Jorge Daniel Taillant es fundador de CEDHA y dirige su trabajo en glaciares y minería

Esta entrada también está disponible en: Spanish

It is well known that recent climate change trends are affecting our global environment, placing our atmosphere and global ecological stability at risk. Most people recognize that melting glaciers are a well-documented impact of this climate trend. And yet curiously, little is being done globally to protect our glaciers. Glaciers can contain enormous amounts of water in storage for when ecosystems need the hydrological input. A large glacier several kilometers long, and hundreds of meters thick, can contain enough water for an entire country population to consume in a year, while a very small piece of glacier, the size of a football field can provide a single family with all the water it will consume for its entire existence. For the most part, society simply accepts that the massive glaciers of Alaska or Greenland, or of the Antarctic are simply melting into the sea. Few envision doing anything about this melt, except for fighting climate change. What most don’t realize however, is that aside from the melting glaciers in far and away places, the short term impacts of melting mountain ice nearer to home is far more critical to our sustainability in the near term.

In the Central Andes of South America, in the Himalayas, in the Sierra Nevada, in the European Alps, mountain glaciers are at risk. Not only from evolving climate change, which is progressively strangling our glaciers, but also due to anthropogenic activity such as extractive sector operations, which simply don’t take glaciers or periglacial environments into account in environmental impact studies, or in the design of activities, operations, and infrastructure which is very invasive to the surface of the earth. Unlike glaciers of the polar regions of the Earth, these mountain glaciers provide drinking and agricultural water to millions of people.

Periglacial areas, which include ice-saturated frozen grounds (permafrost) are also rich in hydrological resources, and are suffering the same predicament as visible surface glaciers. CHRE is trying to change our global ignorance of the role glaciers and permafrost play in many community environments, in very simple and technologically friendly ways, we are showing people glaciers and other cryospheric resources like permafrost, and circulating information about anthropogenic risks and impacts to glaciers and permafrost, and we’re building tools and knowhow to protect our melting ice and we’re doing all of this utilizing methods that ANYONE can use to see and help protect this critical water resource. We call this work “democratizing glaciers”.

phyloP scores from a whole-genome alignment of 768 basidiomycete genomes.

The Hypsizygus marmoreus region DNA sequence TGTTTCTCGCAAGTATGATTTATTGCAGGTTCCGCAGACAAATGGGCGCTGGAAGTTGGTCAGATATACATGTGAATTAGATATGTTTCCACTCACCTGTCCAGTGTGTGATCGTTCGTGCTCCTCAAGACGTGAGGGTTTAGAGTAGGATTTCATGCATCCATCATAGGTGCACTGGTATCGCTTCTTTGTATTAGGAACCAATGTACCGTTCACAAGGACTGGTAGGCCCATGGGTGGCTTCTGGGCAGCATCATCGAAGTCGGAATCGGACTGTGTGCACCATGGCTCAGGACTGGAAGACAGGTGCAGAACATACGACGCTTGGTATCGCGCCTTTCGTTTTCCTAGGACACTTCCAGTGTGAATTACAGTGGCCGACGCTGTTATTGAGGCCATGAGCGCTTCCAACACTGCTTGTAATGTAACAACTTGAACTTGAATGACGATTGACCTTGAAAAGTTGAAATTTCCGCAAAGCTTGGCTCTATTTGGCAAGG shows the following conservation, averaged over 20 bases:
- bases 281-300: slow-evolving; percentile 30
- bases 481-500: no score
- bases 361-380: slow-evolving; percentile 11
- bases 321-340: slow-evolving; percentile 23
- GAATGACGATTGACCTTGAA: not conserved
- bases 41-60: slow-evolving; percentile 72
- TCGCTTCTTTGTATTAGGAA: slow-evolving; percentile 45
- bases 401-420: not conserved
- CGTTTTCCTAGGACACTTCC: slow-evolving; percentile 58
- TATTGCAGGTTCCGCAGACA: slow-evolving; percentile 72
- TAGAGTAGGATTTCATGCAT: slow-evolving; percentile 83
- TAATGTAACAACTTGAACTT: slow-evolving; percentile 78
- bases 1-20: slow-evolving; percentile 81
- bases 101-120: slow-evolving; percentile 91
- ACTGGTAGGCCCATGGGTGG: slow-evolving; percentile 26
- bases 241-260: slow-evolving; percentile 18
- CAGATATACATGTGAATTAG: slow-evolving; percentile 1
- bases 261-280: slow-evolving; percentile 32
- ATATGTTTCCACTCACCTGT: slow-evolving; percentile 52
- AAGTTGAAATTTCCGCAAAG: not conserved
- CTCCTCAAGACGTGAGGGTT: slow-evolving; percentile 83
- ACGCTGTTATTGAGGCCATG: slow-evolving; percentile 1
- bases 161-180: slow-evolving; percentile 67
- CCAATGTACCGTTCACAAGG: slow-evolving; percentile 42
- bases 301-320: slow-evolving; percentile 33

CHRE’s work is focused on strengthening glacier protection and to raise the awareness of the importance of glaciers to communities and ecosystems and help strengthen the legal and public policy framework to address glacier vulnerability.

Specific objectives included:

  • to help implement the Argentine Glacier law, and promote glacier and periglacial protection laws and regulations around the world
  • to strengthen glacier and periglacial environment protection in Argentina and other jurisdictions”
  • to raise the awareness of the role of glaciers and periglacial environments to communities and ecosystems.

A few highlights of our work on Cryoactivism:

MELTDOWN: The Earth Without Glaciers, published by Oxford University Press, 2021

GLACIERS: The Politics of Ice, by Jorge Daniel Taillant, published by Oxford University Press, 2015


Webinar on Glaciers and Mining Impacts (Spanish only)

Podcast on Rock Glaciers with Jared Blumenfeld, Secretary of Environment of California

Select CHRE Reports on Glaciers and Periglacial Environments

Primary School Level Course on Glaciers


Glaciers of the Cryosphere  
Prepared for Middle School Level  – 7th Graders
– The Course (ppt)  (Part 1, Part 2, Part 3, Part 4, Part 5Part 6)
Test Questions
– Teacher Keys (Q/E)

(Spanish Version)
Parte I
Parte II
Parte III
Parte IV
Parte V
Parte VI (A)
Parte VI (B)
Parte VII

More of  CHRE’s  work on glaciers: